After this, Paul left Athens and went on to Corinth.  There he met a Jew named Aquila, born in Pontus, who had recently come from Italy with his wife Priscilla, for Emperor Claudius had ordered all the Jews to leave Rome. Paul went to see them,  and stayed and worked with them, because he earned his living by making tents, just as they did.  He held discussions in the synagogue every Sabbath, trying to convince both Jews and Greeks. 
When Silas and Timothy arrived from Macedonia, Paul gave his whole time to preaching the message, testifying to the Jews that Jesus is the Messiah.  When they opposed him and said evil things about him, he protested by shaking the dust from his clothes and saying to them, “If you are lost, you yourselves must take the blame for it! I am not responsible. From now on I will go to the Gentiles.”
So he left them and went to live in the house of a Gentile named Titius Justus, who worshiped God; his house was next to the synagogue.  Crispus, who was the leader of the synagogue, believed in the Lord, together with all his family; and many other people in Corinth heard the message, believed, and were baptized.  
One night Paul had a vision in which the Lord said to him, “Do not be afraid, but keep on speaking and do not give up, for I am with you. No one will be able to harm you, for many in this city are my people.”  So Paul stayed there for a year and a half, teaching the people the word of God.  
When Gallio was made the Roman governor of Achaia, Jews there got together, seized Paul, and took him into court.  “This man,” they said, “is trying to persuade people to worship God in a way that is against the law!” Paul was about to speak when Gallio said to the Jews, “If this were a matter of some evil crime or wrong that has been committed, it would be reasonable for me to be patient with you Jews. But since it is an argument about words and names and your own law, you yourselves must settle it. I will not be the judge of such things!”  And he drove them out of the court. They all grabbed Sosthenes, the leader of the synagogue, and beat him in front of the court. But that did not bother Gallio a bit. 
Paul stayed on with the believers in Corinth for many days, then left them and sailed off with Priscilla and Aquila for Syria. (Acts 18:1-18a, TEV).
In case you missed them here are several out-of-the-ordinary events . . .
  • Paul met Aquilia and Priscilla, tent-making Jews who had been among Jews expelled from Rome by the emperor.  have been caught up in the emperor’s expulsion of Jews from Rome.  Until Silas and Timothy arrived, Paul plied his tent-making trade with the couple to support himself.
  • Apparently Paul was fearful of opposition in the city—hence the encouraging vision from the Lord.  Paul (in 1 Corinthians 2:3) admits that “I was with you in weakness and in fear and much trembling”.
  • Does “many in this city are my people” mean the Lord had chosen many for salvation or many already believed?  We’re not told.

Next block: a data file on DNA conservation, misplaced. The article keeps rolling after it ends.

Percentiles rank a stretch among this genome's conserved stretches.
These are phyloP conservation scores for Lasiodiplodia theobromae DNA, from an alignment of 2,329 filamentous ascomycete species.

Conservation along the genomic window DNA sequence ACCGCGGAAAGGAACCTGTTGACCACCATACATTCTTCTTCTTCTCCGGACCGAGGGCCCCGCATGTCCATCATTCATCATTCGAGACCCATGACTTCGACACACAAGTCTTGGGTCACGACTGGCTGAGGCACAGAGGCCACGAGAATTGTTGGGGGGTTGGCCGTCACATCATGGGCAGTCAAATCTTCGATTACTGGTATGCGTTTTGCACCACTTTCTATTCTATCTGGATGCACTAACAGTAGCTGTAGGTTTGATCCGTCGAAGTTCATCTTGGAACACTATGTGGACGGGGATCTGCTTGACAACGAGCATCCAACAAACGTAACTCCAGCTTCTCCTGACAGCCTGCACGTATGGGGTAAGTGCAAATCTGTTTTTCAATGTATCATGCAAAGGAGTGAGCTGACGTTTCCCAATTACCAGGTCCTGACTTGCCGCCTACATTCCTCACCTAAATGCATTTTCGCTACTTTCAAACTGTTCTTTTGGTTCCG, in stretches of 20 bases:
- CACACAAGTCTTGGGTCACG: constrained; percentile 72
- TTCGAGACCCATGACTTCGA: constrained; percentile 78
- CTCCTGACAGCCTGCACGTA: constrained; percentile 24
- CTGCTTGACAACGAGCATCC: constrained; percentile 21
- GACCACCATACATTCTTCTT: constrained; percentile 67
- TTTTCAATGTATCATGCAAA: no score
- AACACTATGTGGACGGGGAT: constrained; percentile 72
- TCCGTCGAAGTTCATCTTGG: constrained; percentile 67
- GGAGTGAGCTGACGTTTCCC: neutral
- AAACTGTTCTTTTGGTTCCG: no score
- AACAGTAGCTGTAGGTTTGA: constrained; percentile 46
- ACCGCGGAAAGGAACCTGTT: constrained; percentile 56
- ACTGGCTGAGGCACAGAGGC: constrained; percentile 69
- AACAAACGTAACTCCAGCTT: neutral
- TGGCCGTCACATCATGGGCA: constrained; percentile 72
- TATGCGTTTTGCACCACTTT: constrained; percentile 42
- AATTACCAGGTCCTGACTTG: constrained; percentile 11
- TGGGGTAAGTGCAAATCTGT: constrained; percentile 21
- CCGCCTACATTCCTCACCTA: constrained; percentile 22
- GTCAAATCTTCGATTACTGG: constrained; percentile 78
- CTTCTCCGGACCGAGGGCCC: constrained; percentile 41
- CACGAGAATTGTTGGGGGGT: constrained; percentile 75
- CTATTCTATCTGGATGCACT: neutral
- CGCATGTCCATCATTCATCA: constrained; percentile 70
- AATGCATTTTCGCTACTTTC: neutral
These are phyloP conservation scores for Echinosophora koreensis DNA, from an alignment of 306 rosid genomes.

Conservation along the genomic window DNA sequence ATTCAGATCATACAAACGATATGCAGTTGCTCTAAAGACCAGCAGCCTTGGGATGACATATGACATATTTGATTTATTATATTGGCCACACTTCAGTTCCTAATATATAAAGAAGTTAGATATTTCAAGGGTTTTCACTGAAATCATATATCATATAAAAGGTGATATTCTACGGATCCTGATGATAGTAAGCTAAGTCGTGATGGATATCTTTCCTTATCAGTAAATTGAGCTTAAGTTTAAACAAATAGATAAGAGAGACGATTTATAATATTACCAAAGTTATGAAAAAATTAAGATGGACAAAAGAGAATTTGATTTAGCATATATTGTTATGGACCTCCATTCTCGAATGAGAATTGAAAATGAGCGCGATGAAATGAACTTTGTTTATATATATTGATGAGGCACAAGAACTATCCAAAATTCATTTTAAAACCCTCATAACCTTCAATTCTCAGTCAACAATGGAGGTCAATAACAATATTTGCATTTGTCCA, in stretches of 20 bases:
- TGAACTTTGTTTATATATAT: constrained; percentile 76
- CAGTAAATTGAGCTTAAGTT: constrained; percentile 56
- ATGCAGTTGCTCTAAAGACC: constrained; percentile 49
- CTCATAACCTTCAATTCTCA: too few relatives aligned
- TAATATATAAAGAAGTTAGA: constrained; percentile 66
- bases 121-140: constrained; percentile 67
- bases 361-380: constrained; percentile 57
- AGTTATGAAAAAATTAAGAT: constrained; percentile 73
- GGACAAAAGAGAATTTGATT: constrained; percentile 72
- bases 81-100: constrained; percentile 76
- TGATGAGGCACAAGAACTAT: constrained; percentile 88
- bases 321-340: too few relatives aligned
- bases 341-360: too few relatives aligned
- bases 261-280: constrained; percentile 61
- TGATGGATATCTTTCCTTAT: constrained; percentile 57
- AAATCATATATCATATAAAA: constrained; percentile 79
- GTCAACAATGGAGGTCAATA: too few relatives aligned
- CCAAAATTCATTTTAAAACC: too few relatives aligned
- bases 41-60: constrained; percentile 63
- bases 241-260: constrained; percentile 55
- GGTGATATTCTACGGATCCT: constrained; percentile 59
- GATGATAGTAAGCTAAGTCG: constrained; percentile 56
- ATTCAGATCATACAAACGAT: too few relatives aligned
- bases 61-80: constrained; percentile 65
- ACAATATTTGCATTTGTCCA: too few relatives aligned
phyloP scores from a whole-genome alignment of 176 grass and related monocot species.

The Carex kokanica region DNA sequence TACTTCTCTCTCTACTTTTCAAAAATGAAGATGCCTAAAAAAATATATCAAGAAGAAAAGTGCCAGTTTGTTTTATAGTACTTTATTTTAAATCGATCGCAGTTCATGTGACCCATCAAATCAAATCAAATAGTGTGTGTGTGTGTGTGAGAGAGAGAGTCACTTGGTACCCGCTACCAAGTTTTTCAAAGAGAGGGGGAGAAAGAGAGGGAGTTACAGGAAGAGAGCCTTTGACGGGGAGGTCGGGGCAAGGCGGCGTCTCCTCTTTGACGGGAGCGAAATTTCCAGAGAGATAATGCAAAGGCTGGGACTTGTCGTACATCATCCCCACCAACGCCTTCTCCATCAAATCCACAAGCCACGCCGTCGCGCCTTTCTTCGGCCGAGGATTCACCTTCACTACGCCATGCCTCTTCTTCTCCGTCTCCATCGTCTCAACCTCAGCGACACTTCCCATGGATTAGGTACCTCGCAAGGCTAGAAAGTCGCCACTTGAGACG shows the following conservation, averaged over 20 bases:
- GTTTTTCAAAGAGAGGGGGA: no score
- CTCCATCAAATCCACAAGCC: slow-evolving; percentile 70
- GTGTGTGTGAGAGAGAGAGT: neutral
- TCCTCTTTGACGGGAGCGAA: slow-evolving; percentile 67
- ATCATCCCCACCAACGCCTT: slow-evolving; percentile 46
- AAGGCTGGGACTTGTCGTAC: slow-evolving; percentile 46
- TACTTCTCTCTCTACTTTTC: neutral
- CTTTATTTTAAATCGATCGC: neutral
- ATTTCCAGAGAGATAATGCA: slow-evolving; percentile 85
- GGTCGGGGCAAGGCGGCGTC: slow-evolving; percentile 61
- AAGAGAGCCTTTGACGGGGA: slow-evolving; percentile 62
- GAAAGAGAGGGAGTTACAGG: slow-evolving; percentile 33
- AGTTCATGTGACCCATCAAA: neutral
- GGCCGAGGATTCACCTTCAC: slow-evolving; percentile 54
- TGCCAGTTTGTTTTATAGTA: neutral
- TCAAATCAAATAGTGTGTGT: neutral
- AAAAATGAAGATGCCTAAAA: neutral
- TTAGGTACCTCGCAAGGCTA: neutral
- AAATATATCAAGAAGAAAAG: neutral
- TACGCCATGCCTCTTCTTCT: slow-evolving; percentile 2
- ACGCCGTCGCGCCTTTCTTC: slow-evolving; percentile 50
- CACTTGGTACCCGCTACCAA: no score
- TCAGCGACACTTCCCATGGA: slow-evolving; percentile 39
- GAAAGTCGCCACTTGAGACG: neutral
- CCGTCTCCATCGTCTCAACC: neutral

• Paul remained in Corinth between 18 and 24 months, making converts and establishing the church.

Power of the Cross

Because Luke’s narrative is similar to that from other cities, we’re apt to read it with a yawn.  We shouldn’t.  The planting of a church in notorious Corinth testifies to the transforming power of the cross.  Here is a wealthy city, thriving in its commercial trade, proud of its political stature, worshiping a plenitude of gods (to appease them for their blessings), and captivated by its illicit pleasures.  If  ever there was a city whose sin shut it off to the Gospel, Corinth was it.

But the Gospel unleashed a greater power.  Listen to how Paul wrote of it later . . .

“For the word of the cross is folly to those who are perishing,
but to us who are being saved it is the power of God.”
(1 Corinthians 1:18, ESV)

That greater  power saved some of Corinth’s most morally corrupt  . . .

“Do not be deceived:  neither the sexually immoral, nor idolaters,
not adulterers, nor men who practice homosexuality, nor thieves,
nor the greedy, nor drunkards, nor revilers, nor swindlers
will inherit the kingdom of God.
And such were some of you.
But you were washed, you were sanctified, you were justified
in the name of the Lord Jesus Christ and by the Spirit of our God.”
(1 Corinthians 6:9b-11, ESV).

Lost Loved Ones.

Have family members hardened in unbelief?  Parents or sons or daughters so caught up in the world they have no interest in Jesus?  Close friends drifting deeper and deeper into immorality or addiction, who seem far beyond saving?  And years of praying and speaking haven’t made a dent in their disinterest or unbelief?

We can take courage from Corinth.  The Holy Spirit can penetrate the hardest heart.  Out of moral perversion and spiritual darkness the Lord Jesus Christ, by the Spirit of God, can wash the filthiest life, sanctify the most corrupt sinner and justify the guiltiest transgressor.

Into today’s sin cities the Savior still comes to claim his own.







Forgotten Forever